It’s now two months away from the Bruce Springsteen show at Wrigley Field. Now that my much-anticipated trip to Cape Cod is over, that’s the next big thing I have to look forward to.
The Cubs are usually how I mark my time in the summer, and that won’t work this year. The heat wave that we’re in the middle of makes all outdoor things seem unpleasant. And we’re without another holiday for the rest of July and all of August. Welcome to the dog days of Summer.
But when September rolls around, things will look up. My kids could be back in school (unless there’s a teachers’ strike, as I’m nearly certain there will be). Springsteen’s playing at Wrigley, and my Dad and brother and I are going to a Cubs game in Wrigley the week after that. So I’ll just use these things as the lights at the end of the tunnel.
Two of the very first posts I wrote in this space a year ago had to do with Clarence Clemons. The day I heard about his stroke, I put together a piece about how he might never again play with the E Street Band onstage. It was then that I realized I didn’t have to wait to be told about what events mean, but I could use my blog as a tool to get my own thoughts about the news out, in real time.
I’ve done a few other posts like that in the mean time, where I commented on something that had happened without first waiting for the media to tell me what had happened. I will say that’s an extraordinarily empowering feeling.
The media in this country wants to fill up our minds with their take on the events that happen. The “news” always comes from the same place, with the same perspective, and we’re just expected to wait for it, internalize it, and then consider ourselves to be “informed citizens” as a result. But I’d rather think for myself, especially when it comes to things that I care about.
Which is why I’m writing about Jake Clemons with this post. After Clarence Clemons passed away, just over a year ago, I wondered whether Springsteen and his band would ever play live again, and if they did it would never again be the same, for the band and its fans. But what I didn’t know at the time was that another Clemons–Clarence’s nephew, Jake Clemons–was waiting in the wings, ready to do what needed to be done. And I’m very excited to see what it’s like with him onstage in two months’ time.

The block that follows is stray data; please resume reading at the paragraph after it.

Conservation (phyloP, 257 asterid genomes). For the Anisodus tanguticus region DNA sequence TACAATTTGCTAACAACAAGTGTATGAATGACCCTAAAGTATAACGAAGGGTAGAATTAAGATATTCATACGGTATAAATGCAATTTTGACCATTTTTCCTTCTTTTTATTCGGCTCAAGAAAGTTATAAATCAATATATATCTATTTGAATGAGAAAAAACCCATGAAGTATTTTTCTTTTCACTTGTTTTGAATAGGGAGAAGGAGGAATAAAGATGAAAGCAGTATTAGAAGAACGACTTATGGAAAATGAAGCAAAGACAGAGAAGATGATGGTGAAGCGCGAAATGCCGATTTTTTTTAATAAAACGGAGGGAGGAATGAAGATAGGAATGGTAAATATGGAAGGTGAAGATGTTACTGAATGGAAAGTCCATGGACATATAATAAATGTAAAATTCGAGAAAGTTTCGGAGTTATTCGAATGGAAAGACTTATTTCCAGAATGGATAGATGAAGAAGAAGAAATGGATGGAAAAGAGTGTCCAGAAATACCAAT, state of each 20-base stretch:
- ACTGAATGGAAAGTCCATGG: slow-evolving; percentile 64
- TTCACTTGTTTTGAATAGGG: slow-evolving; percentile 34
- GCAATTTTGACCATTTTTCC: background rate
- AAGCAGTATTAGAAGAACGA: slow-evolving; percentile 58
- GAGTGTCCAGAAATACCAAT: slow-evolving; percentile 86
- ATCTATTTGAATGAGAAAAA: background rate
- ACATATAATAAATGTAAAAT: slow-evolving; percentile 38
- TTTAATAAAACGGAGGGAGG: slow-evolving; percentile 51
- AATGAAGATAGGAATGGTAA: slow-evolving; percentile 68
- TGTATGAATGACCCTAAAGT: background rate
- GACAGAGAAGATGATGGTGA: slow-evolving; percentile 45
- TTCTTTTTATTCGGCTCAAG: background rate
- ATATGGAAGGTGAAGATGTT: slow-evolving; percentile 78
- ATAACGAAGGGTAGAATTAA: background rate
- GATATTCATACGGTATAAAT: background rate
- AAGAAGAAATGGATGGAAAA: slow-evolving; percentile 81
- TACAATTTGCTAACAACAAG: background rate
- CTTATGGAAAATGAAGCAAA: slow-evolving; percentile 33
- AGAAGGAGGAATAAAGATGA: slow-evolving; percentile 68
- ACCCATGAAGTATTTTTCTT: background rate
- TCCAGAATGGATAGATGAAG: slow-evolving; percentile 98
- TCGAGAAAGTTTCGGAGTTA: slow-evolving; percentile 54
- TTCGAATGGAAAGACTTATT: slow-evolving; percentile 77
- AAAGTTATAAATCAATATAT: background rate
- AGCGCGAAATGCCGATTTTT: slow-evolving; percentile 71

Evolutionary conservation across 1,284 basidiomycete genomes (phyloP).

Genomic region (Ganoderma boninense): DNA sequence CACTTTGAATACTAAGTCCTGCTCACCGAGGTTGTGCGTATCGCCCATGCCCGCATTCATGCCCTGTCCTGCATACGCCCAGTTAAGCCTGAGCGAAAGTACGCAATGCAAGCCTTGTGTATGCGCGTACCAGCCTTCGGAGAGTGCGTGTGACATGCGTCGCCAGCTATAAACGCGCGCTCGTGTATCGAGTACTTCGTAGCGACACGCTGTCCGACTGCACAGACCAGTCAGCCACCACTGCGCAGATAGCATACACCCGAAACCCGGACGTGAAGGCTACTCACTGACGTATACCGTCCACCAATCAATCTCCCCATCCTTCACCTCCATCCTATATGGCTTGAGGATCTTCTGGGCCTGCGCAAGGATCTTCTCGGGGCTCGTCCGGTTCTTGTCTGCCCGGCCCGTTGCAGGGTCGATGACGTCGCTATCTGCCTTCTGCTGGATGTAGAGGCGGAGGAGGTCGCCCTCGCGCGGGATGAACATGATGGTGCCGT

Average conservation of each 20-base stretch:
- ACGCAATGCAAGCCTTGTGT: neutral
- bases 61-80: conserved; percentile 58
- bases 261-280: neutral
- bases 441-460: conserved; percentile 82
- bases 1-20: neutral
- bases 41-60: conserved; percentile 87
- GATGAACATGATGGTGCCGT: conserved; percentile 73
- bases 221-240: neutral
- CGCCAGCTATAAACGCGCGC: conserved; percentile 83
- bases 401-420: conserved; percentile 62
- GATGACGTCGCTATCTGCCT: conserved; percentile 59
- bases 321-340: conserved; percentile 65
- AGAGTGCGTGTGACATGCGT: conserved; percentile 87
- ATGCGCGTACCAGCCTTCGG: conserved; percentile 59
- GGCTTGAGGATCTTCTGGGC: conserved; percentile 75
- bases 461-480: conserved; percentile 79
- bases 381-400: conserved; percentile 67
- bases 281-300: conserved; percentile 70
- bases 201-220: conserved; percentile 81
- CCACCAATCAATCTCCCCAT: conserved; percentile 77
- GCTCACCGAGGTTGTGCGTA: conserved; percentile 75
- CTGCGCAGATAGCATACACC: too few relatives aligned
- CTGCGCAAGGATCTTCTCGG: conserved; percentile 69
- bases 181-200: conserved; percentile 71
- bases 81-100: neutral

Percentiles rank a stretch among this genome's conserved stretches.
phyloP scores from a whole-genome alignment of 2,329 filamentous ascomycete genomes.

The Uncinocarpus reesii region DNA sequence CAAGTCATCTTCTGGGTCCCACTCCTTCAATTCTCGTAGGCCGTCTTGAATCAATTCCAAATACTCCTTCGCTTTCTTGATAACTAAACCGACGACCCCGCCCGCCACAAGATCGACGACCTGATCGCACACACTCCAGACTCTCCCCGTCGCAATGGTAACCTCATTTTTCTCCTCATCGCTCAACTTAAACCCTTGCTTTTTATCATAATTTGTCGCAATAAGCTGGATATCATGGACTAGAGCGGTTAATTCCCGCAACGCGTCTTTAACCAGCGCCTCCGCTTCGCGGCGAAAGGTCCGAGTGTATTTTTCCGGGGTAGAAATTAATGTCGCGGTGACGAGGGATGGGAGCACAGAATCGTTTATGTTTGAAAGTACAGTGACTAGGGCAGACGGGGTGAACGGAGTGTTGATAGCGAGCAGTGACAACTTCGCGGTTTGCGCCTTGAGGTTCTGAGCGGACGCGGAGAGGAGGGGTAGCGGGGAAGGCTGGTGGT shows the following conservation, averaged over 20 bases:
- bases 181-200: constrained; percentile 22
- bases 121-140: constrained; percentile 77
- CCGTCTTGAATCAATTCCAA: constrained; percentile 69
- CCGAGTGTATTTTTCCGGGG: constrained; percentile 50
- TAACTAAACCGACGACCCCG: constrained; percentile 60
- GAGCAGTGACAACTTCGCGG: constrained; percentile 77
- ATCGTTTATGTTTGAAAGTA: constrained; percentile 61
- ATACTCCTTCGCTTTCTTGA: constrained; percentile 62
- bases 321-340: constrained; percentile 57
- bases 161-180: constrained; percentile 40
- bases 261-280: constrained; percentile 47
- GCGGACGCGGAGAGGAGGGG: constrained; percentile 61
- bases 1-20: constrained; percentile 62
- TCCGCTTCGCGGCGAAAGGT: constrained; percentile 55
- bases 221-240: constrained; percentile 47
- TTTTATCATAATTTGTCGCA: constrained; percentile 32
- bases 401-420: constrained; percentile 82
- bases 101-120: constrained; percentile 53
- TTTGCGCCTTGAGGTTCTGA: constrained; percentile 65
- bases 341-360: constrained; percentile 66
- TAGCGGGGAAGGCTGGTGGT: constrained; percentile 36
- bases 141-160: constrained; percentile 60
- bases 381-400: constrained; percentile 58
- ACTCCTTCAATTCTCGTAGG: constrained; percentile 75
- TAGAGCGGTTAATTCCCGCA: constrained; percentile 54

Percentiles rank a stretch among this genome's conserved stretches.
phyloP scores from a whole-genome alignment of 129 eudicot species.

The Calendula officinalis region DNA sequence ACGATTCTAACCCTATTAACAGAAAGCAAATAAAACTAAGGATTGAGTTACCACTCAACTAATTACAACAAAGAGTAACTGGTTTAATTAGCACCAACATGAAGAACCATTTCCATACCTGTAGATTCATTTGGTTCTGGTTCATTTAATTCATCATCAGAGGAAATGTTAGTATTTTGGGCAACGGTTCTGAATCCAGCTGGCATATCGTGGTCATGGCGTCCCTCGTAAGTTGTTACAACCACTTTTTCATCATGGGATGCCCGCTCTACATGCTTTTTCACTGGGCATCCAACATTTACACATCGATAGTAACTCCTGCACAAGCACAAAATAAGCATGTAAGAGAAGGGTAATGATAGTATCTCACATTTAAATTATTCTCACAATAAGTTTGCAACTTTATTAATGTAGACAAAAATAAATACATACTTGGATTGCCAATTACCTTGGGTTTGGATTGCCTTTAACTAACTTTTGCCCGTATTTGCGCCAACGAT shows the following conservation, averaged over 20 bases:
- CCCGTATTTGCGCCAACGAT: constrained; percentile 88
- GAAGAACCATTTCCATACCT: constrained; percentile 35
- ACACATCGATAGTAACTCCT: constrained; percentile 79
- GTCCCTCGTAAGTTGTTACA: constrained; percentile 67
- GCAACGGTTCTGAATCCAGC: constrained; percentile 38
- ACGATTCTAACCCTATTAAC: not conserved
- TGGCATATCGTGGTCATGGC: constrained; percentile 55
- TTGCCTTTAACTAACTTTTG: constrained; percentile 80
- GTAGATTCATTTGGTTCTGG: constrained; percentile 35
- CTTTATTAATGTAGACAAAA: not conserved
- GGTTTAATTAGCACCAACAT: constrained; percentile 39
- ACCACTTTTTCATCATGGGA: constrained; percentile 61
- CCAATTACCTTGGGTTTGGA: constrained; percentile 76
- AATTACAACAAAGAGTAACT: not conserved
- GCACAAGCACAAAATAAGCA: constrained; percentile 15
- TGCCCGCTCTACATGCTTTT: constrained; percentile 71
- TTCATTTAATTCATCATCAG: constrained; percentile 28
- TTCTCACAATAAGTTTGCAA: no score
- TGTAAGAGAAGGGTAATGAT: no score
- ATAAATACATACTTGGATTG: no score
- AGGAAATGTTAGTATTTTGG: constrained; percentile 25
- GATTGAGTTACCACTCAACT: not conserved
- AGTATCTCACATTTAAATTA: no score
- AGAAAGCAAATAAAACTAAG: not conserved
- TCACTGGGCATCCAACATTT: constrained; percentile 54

Nobody is going to say that he has replaced “the Big Man.” That couldn’t be done. But the fact that he is related to Clarence, and is apparently a very fine musician in his own right, is a welcome development. He seems to fit in well with Bruce and the others, if the picture above is any indication. I’m sure that I’ll yell and holler when the Clarence tribute comes during “Tenth Avenue Freeze-Out,” but for the rest of the show I’ll listen to Jake–and the other additions to the E Street Band–and remind myself that life does go on, just as it always has.
Jake Clemons hasn’t been profiled, that I’ve seen, in Rolling Stone or Newsweek or any of the other media outlets that are going to someday “announce” his presence to the rest of us. But, again, I’m going to get a jump on that process. When these stories finally are written, it won’t be news to me.
I’ve been reading online descriptions of Springsteen’s shows in Europe this summer, and it sounds like Jake has come into his own already, which is just remarkable, considering how everyone probably wants him to be the next Clarence Clemons. But he’s doing just fine, it appears, with becoming the first Jake Clemons. And that’s going to bring an added dimension to Springsteen’s stateside shows, beginning in Fenway Park next month.
September 7 can’t get here soon enough for me.